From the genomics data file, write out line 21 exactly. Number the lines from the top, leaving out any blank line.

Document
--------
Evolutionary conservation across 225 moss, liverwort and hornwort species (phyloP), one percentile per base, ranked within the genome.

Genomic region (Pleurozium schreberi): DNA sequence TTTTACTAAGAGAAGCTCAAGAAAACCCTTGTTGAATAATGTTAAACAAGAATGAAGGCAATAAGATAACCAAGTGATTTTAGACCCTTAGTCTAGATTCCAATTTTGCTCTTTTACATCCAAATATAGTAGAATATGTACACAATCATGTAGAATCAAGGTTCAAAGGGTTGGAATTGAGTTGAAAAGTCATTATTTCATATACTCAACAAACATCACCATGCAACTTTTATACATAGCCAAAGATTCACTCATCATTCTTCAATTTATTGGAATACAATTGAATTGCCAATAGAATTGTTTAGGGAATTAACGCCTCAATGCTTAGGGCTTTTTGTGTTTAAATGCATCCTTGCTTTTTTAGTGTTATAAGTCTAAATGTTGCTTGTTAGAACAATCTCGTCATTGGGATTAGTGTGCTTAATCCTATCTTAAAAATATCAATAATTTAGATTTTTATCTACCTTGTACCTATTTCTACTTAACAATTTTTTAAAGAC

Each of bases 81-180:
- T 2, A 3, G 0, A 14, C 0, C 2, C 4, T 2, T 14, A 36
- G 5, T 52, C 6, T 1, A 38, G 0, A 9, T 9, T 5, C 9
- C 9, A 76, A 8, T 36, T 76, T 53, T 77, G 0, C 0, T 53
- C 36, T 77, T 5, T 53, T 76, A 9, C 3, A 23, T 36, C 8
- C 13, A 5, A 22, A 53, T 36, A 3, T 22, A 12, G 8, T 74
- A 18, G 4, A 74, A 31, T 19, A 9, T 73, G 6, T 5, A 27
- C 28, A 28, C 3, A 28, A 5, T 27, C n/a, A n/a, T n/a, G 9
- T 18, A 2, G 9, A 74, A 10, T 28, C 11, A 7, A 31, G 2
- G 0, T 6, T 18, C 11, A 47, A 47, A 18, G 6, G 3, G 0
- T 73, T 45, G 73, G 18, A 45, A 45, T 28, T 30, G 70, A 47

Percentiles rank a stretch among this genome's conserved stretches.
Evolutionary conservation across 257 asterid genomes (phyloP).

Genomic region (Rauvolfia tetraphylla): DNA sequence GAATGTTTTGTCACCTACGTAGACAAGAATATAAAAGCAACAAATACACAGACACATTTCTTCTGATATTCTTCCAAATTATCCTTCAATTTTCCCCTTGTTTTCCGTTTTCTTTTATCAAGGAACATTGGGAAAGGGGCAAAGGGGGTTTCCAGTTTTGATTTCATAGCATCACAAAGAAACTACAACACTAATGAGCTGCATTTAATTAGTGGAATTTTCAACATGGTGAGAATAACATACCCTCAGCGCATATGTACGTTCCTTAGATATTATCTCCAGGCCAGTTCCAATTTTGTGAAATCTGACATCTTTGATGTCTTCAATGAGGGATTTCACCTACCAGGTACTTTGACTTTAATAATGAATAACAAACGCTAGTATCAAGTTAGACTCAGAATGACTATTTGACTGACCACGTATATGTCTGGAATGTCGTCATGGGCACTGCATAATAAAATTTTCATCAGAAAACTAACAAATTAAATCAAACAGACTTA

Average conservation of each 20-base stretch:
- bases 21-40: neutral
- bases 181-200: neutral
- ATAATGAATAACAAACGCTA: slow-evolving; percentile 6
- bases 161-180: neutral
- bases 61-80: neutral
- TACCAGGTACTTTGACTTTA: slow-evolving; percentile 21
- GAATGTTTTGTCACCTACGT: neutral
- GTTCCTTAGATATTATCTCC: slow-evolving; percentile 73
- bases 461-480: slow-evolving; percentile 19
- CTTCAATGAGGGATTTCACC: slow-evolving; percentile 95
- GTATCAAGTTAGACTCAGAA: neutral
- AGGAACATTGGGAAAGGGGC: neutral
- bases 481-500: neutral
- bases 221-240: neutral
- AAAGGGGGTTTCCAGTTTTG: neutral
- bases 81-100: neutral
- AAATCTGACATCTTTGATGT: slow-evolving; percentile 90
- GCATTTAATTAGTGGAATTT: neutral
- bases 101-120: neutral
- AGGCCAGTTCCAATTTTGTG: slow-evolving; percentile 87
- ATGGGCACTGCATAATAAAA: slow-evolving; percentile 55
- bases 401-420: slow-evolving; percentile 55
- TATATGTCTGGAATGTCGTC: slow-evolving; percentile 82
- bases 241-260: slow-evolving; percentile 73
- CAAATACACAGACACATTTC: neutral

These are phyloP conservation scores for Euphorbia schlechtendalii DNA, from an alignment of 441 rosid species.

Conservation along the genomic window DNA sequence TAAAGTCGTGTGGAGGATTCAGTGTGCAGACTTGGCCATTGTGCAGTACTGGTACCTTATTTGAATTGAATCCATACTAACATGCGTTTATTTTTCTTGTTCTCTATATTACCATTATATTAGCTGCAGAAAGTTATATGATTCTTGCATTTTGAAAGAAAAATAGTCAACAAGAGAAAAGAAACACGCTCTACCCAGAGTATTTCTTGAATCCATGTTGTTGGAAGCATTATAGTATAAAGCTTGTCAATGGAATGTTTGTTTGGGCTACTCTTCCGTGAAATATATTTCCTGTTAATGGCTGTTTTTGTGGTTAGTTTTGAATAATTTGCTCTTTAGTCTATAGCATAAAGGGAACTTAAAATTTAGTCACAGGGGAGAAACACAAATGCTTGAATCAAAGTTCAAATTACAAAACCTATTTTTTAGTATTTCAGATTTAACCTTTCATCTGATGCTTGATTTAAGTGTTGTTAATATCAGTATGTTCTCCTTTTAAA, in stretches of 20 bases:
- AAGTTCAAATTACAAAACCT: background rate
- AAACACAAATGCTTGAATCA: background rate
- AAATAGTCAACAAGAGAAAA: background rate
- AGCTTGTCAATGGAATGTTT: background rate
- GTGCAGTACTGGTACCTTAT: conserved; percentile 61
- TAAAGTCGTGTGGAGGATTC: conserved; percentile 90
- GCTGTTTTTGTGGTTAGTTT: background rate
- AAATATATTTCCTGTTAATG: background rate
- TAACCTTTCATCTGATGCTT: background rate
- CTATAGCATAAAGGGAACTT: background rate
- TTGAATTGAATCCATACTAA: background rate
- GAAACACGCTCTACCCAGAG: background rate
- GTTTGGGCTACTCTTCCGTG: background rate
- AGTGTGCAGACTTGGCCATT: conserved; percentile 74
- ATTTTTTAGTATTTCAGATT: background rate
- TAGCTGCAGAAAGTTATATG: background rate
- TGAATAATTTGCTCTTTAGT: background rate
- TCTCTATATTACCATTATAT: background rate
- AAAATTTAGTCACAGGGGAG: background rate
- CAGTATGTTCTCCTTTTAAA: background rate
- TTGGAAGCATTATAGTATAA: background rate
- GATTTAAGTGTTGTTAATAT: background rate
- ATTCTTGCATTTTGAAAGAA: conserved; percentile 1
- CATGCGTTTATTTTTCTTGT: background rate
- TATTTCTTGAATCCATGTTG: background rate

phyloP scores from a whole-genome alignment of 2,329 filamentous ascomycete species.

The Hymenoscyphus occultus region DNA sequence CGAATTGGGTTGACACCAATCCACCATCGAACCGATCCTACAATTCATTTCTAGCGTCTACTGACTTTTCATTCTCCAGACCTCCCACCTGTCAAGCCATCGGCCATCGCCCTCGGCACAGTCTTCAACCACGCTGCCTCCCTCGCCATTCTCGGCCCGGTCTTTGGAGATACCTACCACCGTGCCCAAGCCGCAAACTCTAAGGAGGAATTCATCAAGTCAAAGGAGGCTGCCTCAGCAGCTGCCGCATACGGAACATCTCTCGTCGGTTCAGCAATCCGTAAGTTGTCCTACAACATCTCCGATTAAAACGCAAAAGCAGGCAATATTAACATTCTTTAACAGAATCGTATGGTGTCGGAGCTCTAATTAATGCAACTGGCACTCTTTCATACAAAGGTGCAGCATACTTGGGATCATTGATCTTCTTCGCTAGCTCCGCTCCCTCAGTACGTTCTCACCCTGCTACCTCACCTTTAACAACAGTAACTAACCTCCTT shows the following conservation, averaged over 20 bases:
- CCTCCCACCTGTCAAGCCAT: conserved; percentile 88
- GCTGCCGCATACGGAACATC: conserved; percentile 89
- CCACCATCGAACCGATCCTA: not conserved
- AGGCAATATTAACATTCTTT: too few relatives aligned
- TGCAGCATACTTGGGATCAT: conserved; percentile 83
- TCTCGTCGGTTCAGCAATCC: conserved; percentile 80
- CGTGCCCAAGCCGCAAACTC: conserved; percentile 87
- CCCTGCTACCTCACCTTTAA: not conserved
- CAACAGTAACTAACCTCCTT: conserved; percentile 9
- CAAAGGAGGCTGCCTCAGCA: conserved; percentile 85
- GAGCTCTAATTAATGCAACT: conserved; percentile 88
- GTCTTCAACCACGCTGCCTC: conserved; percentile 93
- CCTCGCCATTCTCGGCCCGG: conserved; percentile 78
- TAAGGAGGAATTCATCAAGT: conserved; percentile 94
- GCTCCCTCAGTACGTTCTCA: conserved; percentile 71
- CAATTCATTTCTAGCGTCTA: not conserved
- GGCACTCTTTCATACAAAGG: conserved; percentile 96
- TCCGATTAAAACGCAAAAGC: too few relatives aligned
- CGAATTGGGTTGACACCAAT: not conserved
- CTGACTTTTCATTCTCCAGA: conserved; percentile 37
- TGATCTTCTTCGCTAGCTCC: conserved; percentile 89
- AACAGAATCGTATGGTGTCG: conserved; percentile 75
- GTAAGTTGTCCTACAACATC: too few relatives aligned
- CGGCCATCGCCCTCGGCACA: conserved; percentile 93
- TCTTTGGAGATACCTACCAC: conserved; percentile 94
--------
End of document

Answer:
- bases 161-180: neutral